11 Things Most People Don’t Bother to Do, that You Could Do, and Get Massive Results
Do you want to stand out at the office?
Are you eager to make a difference?
I talk to people all the time who are looking for ways to get ahead or make a good impression where they work. If you can relate, you're not alone.
To help you make a positive different and stand out, I figured I'd share a few of my best tips to help you become a rock star at work.
I've been “the new guy” several times in my life.
Most of those times I was walking into an established team where I was expected to quickly ramp up and mesh with a group of people who already knew each other and who had been working together for a long time.
I quickly learned that trying to prove my own intelligence would not win me any friends.
I also learned being new can be a blessing and not everyone gets better with age.
But over the years, I learned there are several simple things most people don't even bother to do, that if you were to do them, could give you massive and positive results.
1: Read a non-fiction book
I love fiction books and read them on occasion. Actually, I listen to them on audiobook. But listening to fiction books typically won't get you positive results at work.
Statistically, if you read one book this year, just one, you'll be better off than most Americans.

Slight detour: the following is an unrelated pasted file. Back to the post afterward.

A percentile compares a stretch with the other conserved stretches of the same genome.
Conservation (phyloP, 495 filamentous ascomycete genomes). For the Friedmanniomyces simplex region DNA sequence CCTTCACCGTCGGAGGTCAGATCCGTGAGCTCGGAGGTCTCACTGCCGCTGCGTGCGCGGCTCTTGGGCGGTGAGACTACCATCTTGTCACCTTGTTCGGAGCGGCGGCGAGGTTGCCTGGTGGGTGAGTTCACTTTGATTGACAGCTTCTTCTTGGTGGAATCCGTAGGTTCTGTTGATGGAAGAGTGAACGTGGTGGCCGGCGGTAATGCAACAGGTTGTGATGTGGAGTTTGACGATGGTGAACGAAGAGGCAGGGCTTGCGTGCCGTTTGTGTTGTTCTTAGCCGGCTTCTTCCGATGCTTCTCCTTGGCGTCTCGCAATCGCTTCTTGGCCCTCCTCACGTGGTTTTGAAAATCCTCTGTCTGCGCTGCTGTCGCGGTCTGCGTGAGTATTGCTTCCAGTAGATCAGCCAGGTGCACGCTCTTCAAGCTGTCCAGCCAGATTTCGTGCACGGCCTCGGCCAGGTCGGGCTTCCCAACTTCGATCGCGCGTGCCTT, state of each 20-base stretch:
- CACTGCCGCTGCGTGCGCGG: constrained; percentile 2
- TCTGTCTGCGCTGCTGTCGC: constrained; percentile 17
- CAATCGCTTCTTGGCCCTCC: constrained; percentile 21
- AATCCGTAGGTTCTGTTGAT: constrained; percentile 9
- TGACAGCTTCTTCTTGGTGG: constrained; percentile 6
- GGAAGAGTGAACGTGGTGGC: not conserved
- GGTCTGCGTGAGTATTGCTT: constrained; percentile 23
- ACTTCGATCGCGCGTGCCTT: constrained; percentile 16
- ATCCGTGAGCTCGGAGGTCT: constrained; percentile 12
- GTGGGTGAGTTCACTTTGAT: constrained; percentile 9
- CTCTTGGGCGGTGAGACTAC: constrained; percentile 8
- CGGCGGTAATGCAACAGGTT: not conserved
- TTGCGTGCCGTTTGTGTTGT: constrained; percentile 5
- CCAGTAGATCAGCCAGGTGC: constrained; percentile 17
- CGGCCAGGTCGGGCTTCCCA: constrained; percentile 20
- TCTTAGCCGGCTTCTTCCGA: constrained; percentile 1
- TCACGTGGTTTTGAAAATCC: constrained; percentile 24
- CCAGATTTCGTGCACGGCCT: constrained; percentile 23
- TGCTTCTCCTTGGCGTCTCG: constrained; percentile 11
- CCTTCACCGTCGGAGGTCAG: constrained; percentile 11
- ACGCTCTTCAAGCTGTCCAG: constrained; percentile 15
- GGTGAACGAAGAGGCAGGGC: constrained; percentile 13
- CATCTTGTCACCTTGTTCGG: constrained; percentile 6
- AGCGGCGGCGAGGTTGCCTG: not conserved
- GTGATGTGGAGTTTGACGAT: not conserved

If you don't like Amazon, find a Half-Price books or another used bookstore and pick one up. I even give away books to listeners occasionally on my podcast.
My point is, start reading.
2: Show up early and do not stay late
When I first entered the business world I had no idea there was a difference between coming in early and staying late.
But there is.
A big difference in fact.
Coming in early tells your peers and your manager you're eager to get going. Being early says you're ready for the day and a go-getter.
Showing up early is a good thing.
Staying late tells everyone you're busy. So busy that you can't get everything done during the given time.
If you're staying later than everyone else it tells your team you're slower and that maybe you can't keep up.
Starting early means you're eager, staying late means you don't have boundaries.
Whether these things are true or not is irrelevant. Perception is reality, and the reality you want to project is that you're eager, not that you can't get your work done.
3: Read an industry related magazine
Almost every industry has a related magazine. I'd be willing to bet if you kept a relevant magazine on your desk or work area, you'd get some funny looks because no one else even knew what it was.
Spend the $5-$8 on a related magazine, read it, then share something interesting with your peers.
4: Share industry news with your team
I don't watch the news. The local news here in Austin starts talking about the elderly lady who finally got her cat back whenever there's nothing catastrophic to report.
But if learned one thing, just one, about what's going on in your industry, you'd be in the elite.
“Did you see that Company X just launched their new product? What do you think about it?”
“I read in Relevant Magazine that new technology is coming out that will allow us to ____. What do you think about that?”
Those two conversation starters will show your team you know what's going on and that you're a person who can take the business into the future.
5: Share knowledge about a competitor's product and how to compete with it
It's a rare occasion that I can ask a sales person about their competitor's product and have them come back with an intelligent answer.